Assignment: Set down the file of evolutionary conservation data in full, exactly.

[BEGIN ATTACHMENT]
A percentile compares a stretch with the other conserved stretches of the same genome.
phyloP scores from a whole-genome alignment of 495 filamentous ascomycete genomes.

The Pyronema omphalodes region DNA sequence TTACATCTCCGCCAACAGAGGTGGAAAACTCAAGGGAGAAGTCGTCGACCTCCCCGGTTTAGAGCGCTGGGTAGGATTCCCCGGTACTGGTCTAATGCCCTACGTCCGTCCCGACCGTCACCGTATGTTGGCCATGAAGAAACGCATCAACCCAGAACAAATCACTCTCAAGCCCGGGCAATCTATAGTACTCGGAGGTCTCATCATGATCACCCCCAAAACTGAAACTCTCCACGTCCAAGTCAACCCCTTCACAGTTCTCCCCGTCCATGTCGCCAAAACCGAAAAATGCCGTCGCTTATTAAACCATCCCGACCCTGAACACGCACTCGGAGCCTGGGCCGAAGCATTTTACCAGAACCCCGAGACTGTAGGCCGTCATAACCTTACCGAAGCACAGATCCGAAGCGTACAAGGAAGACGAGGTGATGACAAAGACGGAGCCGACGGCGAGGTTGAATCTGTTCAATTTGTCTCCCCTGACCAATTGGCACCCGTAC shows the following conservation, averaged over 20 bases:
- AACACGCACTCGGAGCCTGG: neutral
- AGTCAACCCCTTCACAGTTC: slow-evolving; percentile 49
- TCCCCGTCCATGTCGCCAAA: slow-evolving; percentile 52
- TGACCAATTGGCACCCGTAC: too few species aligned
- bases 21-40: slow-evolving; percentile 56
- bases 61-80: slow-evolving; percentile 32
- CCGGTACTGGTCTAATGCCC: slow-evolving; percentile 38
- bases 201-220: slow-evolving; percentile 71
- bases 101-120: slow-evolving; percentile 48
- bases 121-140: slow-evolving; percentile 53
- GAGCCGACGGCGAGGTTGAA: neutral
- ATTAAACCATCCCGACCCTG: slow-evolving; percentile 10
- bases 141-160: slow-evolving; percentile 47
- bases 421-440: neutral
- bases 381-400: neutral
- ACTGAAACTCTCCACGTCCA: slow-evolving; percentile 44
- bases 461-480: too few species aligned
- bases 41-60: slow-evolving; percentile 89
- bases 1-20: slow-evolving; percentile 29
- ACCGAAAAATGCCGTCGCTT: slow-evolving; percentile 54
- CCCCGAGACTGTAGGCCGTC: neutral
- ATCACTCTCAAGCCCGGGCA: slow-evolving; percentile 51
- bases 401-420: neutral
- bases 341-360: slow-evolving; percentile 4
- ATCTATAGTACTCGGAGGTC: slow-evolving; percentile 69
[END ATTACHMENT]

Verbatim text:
A percentile compares a stretch with the other conserved stretches of the same genome.
phyloP scores from a whole-genome alignment of 495 filamentous ascomycete genomes.

The Pyronema omphalodes region DNA sequence TTACATCTCCGCCAACAGAGGTGGAAAACTCAAGGGAGAAGTCGTCGACCTCCCCGGTTTAGAGCGCTGGGTAGGATTCCCCGGTACTGGTCTAATGCCCTACGTCCGTCCCGACCGTCACCGTATGTTGGCCATGAAGAAACGCATCAACCCAGAACAAATCACTCTCAAGCCCGGGCAATCTATAGTACTCGGAGGTCTCATCATGATCACCCCCAAAACTGAAACTCTCCACGTCCAAGTCAACCCCTTCACAGTTCTCCCCGTCCATGTCGCCAAAACCGAAAAATGCCGTCGCTTATTAAACCATCCCGACCCTGAACACGCACTCGGAGCCTGGGCCGAAGCATTTTACCAGAACCCCGAGACTGTAGGCCGTCATAACCTTACCGAAGCACAGATCCGAAGCGTACAAGGAAGACGAGGTGATGACAAAGACGGAGCCGACGGCGAGGTTGAATCTGTTCAATTTGTCTCCCCTGACCAATTGGCACCCGTAC shows the following conservation, averaged over 20 bases:
- AACACGCACTCGGAGCCTGG: neutral
- AGTCAACCCCTTCACAGTTC: slow-evolving; percentile 49
- TCCCCGTCCATGTCGCCAAA: slow-evolving; percentile 52
- TGACCAATTGGCACCCGTAC: too few species aligned
- bases 21-40: slow-evolving; percentile 56
- bases 61-80: slow-evolving; percentile 32
- CCGGTACTGGTCTAATGCCC: slow-evolving; percentile 38
- bases 201-220: slow-evolving; percentile 71
- bases 101-120: slow-evolving; percentile 48
- bases 121-140: slow-evolving; percentile 53
- GAGCCGACGGCGAGGTTGAA: neutral
- ATTAAACCATCCCGACCCTG: slow-evolving; percentile 10
- bases 141-160: slow-evolving; percentile 47
- bases 421-440: neutral
- bases 381-400: neutral
- ACTGAAACTCTCCACGTCCA: slow-evolving; percentile 44
- bases 461-480: too few species aligned
- bases 41-60: slow-evolving; percentile 89
- bases 1-20: slow-evolving; percentile 29
- ACCGAAAAATGCCGTCGCTT: slow-evolving; percentile 54
- CCCCGAGACTGTAGGCCGTC: neutral
- ATCACTCTCAAGCCCGGGCA: slow-evolving; percentile 51
- bases 401-420: neutral
- bases 341-360: slow-evolving; percentile 4
- ATCTATAGTACTCGGAGGTC: slow-evolving; percentile 69